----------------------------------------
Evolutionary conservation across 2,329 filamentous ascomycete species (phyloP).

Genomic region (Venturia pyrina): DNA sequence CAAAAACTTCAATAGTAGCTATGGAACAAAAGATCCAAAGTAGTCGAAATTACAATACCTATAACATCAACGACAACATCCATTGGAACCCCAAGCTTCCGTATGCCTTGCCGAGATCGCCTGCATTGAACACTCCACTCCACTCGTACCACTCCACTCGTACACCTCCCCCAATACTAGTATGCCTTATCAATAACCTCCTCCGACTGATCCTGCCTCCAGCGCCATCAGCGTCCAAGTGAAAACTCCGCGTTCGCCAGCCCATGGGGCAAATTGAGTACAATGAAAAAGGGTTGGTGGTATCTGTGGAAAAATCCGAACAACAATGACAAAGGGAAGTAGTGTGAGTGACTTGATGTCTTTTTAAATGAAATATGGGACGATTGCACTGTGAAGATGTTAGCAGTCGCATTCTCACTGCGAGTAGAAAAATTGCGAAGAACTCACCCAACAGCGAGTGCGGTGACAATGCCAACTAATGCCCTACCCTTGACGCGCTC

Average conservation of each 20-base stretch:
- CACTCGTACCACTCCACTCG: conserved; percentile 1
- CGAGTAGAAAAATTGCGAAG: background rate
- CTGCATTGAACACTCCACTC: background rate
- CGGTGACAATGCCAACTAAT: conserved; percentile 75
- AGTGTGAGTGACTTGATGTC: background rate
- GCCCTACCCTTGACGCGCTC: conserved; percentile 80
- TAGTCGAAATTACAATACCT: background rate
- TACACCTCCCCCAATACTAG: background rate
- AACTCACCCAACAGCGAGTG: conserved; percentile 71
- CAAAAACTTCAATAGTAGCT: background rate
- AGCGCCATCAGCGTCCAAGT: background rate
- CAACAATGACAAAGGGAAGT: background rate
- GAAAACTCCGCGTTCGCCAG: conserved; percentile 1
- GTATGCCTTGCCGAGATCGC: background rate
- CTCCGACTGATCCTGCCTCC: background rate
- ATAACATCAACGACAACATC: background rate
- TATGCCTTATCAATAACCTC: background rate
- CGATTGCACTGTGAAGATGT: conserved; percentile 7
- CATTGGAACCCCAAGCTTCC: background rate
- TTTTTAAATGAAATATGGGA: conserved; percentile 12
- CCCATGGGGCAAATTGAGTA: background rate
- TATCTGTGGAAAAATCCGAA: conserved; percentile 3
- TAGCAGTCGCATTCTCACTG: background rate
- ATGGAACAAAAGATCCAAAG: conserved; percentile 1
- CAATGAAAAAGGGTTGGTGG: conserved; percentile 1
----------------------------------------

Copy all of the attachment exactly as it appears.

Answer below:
Evolutionary conservation across 2,329 filamentous ascomycete species (phyloP).

Genomic region (Venturia pyrina): DNA sequence CAAAAACTTCAATAGTAGCTATGGAACAAAAGATCCAAAGTAGTCGAAATTACAATACCTATAACATCAACGACAACATCCATTGGAACCCCAAGCTTCCGTATGCCTTGCCGAGATCGCCTGCATTGAACACTCCACTCCACTCGTACCACTCCACTCGTACACCTCCCCCAATACTAGTATGCCTTATCAATAACCTCCTCCGACTGATCCTGCCTCCAGCGCCATCAGCGTCCAAGTGAAAACTCCGCGTTCGCCAGCCCATGGGGCAAATTGAGTACAATGAAAAAGGGTTGGTGGTATCTGTGGAAAAATCCGAACAACAATGACAAAGGGAAGTAGTGTGAGTGACTTGATGTCTTTTTAAATGAAATATGGGACGATTGCACTGTGAAGATGTTAGCAGTCGCATTCTCACTGCGAGTAGAAAAATTGCGAAGAACTCACCCAACAGCGAGTGCGGTGACAATGCCAACTAATGCCCTACCCTTGACGCGCTC

Average conservation of each 20-base stretch:
- CACTCGTACCACTCCACTCG: conserved; percentile 1
- CGAGTAGAAAAATTGCGAAG: background rate
- CTGCATTGAACACTCCACTC: background rate
- CGGTGACAATGCCAACTAAT: conserved; percentile 75
- AGTGTGAGTGACTTGATGTC: background rate
- GCCCTACCCTTGACGCGCTC: conserved; percentile 80
- TAGTCGAAATTACAATACCT: background rate
- TACACCTCCCCCAATACTAG: background rate
- AACTCACCCAACAGCGAGTG: conserved; percentile 71
- CAAAAACTTCAATAGTAGCT: background rate
- AGCGCCATCAGCGTCCAAGT: background rate
- CAACAATGACAAAGGGAAGT: background rate
- GAAAACTCCGCGTTCGCCAG: conserved; percentile 1
- GTATGCCTTGCCGAGATCGC: background rate
- CTCCGACTGATCCTGCCTCC: background rate
- ATAACATCAACGACAACATC: background rate
- TATGCCTTATCAATAACCTC: background rate
- CGATTGCACTGTGAAGATGT: conserved; percentile 7
- CATTGGAACCCCAAGCTTCC: background rate
- TTTTTAAATGAAATATGGGA: conserved; percentile 12
- CCCATGGGGCAAATTGAGTA: background rate
- TATCTGTGGAAAAATCCGAA: conserved; percentile 3
- TAGCAGTCGCATTCTCACTG: background rate
- ATGGAACAAAAGATCCAAAG: conserved; percentile 1
- CAATGAAAAAGGGTTGGTGG: conserved; percentile 1